44% of Americans Don’t Know When the Fed Last Raised Rates: WalletHub

A WalletHub survey aims to see how much the general public knows about the Fed

Federal Reserve building in Washington. (Photo: AP) Federal Reserve building in Washington. (Photo: AP)

With two 2017 rate hikes on the books and another expected by the end of the year, how much does the American public know about Federal Reserve policy?

According to a new survey from WalletHub, 44% of Americans don’t know when the Fed last raised rates. (In June, the Federal Reserve raised rates 25 basis points to a range of 1% to 1.25%, as expected, and indicated there would be one more rate hike this year.)

“The Federal Reserve’s four rate hikes since Dec. 2015 will cost credit card users an extra $6 billion in interest this year alone,” according to WalletHub, a site that offers credit scores and reports. “In short, debt becomes more expensive when the Fed raises rates, making it harder to pay our bills on time and threatening our credit scores. And when credit scores fall, our costs rise even more, resulting in a downward spiral.”

Given the impact that Fed rate hikes can have on a person’s finances, WalletHub wanted to see just how much the general public knows about the Fed and how its policies affect them. Its Fed Rate Hike Survey results are based on a nationally representative survey of 1,000 individuals conducted by WalletHub from June 26 to July 3.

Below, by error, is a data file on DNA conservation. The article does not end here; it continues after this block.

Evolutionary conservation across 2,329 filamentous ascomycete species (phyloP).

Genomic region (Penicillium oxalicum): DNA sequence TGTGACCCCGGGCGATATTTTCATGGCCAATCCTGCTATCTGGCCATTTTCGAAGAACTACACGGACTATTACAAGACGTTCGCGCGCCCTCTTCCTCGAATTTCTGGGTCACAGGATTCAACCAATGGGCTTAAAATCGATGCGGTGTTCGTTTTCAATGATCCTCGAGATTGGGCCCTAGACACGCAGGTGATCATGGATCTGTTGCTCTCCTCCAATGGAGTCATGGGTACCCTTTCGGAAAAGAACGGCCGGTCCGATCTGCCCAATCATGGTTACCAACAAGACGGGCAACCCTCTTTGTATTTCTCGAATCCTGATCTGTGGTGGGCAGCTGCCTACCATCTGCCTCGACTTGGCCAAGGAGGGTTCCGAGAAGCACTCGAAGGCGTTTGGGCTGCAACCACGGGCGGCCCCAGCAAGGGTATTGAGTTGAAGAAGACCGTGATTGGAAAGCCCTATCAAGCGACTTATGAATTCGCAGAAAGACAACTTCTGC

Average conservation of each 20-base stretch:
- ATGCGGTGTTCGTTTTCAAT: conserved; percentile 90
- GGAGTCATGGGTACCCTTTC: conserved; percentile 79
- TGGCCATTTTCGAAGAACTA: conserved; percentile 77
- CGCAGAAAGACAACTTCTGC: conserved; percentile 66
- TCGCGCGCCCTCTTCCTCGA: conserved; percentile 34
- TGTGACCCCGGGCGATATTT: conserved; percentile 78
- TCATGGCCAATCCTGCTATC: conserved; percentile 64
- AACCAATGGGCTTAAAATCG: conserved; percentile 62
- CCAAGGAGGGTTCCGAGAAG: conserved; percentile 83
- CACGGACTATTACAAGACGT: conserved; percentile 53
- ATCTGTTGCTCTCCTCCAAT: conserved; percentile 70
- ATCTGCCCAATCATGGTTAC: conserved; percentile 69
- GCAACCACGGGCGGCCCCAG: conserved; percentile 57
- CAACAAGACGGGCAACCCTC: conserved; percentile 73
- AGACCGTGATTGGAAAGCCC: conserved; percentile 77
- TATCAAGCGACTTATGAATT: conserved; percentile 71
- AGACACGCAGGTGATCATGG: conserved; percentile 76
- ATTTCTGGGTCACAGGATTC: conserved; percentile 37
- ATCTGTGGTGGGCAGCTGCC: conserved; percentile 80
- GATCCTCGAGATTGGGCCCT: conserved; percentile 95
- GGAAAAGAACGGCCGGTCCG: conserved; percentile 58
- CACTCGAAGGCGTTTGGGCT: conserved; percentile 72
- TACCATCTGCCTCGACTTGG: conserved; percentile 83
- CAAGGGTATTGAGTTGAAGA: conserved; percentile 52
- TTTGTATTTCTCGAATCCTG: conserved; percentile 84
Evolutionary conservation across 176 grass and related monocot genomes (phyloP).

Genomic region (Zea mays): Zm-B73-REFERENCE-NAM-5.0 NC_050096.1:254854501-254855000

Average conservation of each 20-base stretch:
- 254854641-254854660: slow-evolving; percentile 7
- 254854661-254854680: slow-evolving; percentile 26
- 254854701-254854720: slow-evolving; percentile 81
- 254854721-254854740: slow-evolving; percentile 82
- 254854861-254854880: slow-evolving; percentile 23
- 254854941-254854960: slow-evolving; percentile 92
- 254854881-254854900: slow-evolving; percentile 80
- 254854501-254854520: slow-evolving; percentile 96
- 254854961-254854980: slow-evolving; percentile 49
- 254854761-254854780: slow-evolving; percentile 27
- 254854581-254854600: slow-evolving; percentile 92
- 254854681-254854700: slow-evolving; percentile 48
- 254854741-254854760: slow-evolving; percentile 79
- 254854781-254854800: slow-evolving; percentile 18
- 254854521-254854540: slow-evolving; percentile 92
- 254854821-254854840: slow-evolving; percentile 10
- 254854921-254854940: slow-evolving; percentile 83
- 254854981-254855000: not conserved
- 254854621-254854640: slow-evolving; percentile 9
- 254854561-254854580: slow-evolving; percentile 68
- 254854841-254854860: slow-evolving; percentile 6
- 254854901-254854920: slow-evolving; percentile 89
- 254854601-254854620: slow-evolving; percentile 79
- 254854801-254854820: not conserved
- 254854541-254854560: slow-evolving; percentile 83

According to the survey, two-thirds of Americans think the Federal Reserve system needs some work, and 14% say “we should get rid of it altogether.”

Of the people surveyed, 42% say the Fed should consider consumers’ credit scores when making rate-hike decisions. According to WalletHub, the national average credit score is 669. Interestingly, 16% of the people surveyed think the Fed is in charge of credit scores. The survey also finds that 22% of people surveyed think rate hikes hurt their credit score, and 7% think they help. 

And, asked whether rate hikes are good or bad for the economy, less than one third (30%) responded that rate hikes are good for the economy. Meanwhile, 36% think rate hikes are bad for the economy and 34% “don’t know.” Most consumers (56%) think rate hikes are bad for their wallet overall, while 18% think rate hikes are good and 26% “don’t know.”

Half of Americans surveyed think rate hikes make mortgages more expensive, according to the survey. However, 90% of mortgages have fixed rates. Only 10% of people have variable-rate mortgages, according to WalletHub.

The survey also finds that 60% of people surveyed think their credit card rates are too high already.

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